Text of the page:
Former New York Gov. Andrew Cuomo
Albin Lohr-Jones/Pacific Press/LightRocket via Getty Images
New York Gov. Andrew Cuomo has announced he will resign in 14 days.
Cuomo's resignation came after an investigation found that he sexually harassed 11 women.
Sexual harassment allegations plunged his administration into turmoil earlier this year.
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New York Gov. Andrew Cuomo announced plans to resign on Tuesday.
“My resignation will be effective in 14 days,” Cuomo said in a livestream.
Cuomo's speech started out with another denial of the allegations against him, but he apologized for offending women with his “outdated” behavior.
The governor's decision to step down comes after independent investigators for the state's attorney general office found that he sexually harassed multiple female members of his staff. New York Attorney General Letitia James announced her office's findings last Tuesday.
“We find that the Governor sexually harassed a number of current and former New York State employees by, among other things, engaging in unwelcome and nonconsensual touching, as well as making numerous offensive comments of a suggestive and sexual nature that created a hostile work environment for women,” the investigators wrote in their 165-page report released on August 3.
Cuomo's resignation marks a steep fall from grace, with the three-term Empire State governor once considered a future presidential candidate. When New York became the epicenter of the US's COVID-19 outbreak in spring 2020, Cuomo took a star turn in Democratic politics through his daily coronavirus briefings, which earned him an international Emmy award and record approval ratings among the state's residents.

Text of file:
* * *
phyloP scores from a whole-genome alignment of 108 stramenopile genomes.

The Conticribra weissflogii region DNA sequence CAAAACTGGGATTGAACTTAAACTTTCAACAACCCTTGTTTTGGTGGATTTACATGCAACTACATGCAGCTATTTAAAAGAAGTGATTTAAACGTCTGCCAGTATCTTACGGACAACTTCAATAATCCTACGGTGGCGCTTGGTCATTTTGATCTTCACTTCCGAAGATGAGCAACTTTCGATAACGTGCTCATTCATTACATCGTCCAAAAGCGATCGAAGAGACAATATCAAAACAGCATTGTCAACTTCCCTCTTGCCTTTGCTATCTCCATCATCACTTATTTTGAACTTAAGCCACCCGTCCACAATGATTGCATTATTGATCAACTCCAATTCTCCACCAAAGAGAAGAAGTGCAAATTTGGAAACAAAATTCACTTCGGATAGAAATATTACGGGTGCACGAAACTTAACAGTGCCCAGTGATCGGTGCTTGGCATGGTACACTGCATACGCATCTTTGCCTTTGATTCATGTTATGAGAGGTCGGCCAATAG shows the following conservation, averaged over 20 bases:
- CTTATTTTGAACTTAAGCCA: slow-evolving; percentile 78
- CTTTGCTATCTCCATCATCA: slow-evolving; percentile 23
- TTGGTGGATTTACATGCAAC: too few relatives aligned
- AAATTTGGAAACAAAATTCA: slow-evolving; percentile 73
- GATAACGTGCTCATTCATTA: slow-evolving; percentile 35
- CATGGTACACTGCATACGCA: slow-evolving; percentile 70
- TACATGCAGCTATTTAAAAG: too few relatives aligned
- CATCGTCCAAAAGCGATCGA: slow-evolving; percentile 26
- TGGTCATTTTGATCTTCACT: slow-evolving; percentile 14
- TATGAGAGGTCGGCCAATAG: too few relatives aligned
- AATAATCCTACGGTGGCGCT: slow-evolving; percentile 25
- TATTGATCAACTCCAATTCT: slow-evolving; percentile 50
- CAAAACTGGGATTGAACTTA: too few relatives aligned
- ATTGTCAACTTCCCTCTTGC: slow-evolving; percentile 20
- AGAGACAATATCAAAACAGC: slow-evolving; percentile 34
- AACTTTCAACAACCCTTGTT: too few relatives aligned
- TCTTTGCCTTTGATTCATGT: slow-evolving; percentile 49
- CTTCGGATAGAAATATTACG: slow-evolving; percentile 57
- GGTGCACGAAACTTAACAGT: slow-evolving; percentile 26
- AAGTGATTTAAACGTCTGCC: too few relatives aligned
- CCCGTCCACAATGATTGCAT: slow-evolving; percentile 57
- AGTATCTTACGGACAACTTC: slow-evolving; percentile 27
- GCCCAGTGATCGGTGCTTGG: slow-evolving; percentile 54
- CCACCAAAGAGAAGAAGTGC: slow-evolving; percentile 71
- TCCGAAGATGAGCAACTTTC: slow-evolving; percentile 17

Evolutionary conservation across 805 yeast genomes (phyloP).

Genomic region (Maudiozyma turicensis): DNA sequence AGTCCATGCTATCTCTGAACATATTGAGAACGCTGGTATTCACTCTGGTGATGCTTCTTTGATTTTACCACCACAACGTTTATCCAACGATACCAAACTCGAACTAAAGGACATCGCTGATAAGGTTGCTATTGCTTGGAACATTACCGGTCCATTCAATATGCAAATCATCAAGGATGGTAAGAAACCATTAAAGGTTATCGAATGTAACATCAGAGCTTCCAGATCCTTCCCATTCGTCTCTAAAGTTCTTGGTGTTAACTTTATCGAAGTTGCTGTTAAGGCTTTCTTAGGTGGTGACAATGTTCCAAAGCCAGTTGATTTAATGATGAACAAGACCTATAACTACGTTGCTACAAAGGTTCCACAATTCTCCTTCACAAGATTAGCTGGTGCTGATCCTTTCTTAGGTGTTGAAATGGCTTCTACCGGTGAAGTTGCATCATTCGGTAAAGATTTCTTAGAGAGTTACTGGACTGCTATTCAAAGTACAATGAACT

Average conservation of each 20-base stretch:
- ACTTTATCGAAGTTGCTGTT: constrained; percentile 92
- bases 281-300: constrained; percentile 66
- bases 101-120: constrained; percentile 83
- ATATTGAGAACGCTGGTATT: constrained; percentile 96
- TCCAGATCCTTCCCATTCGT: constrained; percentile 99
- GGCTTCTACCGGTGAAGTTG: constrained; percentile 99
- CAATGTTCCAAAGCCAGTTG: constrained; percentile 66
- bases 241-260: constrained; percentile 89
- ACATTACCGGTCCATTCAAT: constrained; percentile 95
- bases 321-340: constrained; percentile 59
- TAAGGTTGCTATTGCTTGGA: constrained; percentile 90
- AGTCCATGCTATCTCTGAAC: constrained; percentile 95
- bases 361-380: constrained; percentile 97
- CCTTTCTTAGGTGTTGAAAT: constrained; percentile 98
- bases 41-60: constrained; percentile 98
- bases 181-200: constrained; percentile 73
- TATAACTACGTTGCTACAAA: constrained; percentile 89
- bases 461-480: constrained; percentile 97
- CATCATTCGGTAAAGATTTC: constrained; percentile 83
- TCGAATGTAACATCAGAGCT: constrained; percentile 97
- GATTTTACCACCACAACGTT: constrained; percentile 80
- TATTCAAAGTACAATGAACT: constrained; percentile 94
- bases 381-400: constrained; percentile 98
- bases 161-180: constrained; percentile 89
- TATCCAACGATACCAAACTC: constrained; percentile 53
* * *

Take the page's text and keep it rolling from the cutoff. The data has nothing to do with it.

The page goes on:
One year later, though, in February and March 2021, the ground began to shift under Cuomo amid cascading crises on multiple fronts.
Sexual harassment allegations from nine women, including current and former staffers, led to growing calls for Cuomo to resign, with several New York Democratic lawmakers telling Insider that they were open to impeaching him.
The pressure ratcheted up shortly after the fourth Cuomo accuser came forward on March 7, prompting New York's Democratic Senate Majority Leader Andrea Stewart-Cousins to call on the governor to step aside.
New York congressional Democrats, including Rep. Alexandria Ocasio-Cortez, also called on Cuomo to resign in March.
Allegations against Cuomo include unwanted touching, inquiring about the sex lives of women on his staff, grabbing a woman's face at a wedding after touching the small of her back, asking a 25-year-old staffer if she had ever slept with older men, and asking another aide to play strip poker on the governor's plane.
By the end of the first week of March, at least eight Cuomo staffers announced their plans to leave his office.
New York Attorney General Letita James oversaw an independent investigation into Cuomo's alleged behavior with women on his staff, which brought his total number of accusers to 11.
The investigators found the women's claims to be “credible” and stated that the governor's office failed to follow its own policies surrounding sexual harrassment allegations.
James also released a report in January accusing the Cuomo administration of undercounting COVID-19 deaths among nursing home patients. This sparked initial calls for Cuomo's resignation, almost exclusively from the state's Republican lawmakers, who criticized him for withholding this data.
While Cuomo once wielded significant deference in Albany, the floodgates opened on lawmakers dishing details on his reputation as a bully after Democratic Assemblyman Ron Kim of Queens came forward to call Cuomo “an abuser” during an appearance on ABC's “The View.”
In the days before his national TV appearance on February 19, Kim described a threatening phone call he received from the governor while he was at home trying to give his child a bath. Kim said Cuomo berated him for 45 minutes.
Other lawmakers began to speak out about similar experiences.
“You know, it's no secret that this governor has a history of bullying members of the legislature,” Assemblyman Angelo Santabarbara, an upstate Democrat, told Insider. “It's well known in Albany … And I got to tell you, it's a scary thing to get a call like that. You don't know what's going to happen.”
Lieutenant Gov. Kathy Hochul will take over as governor.
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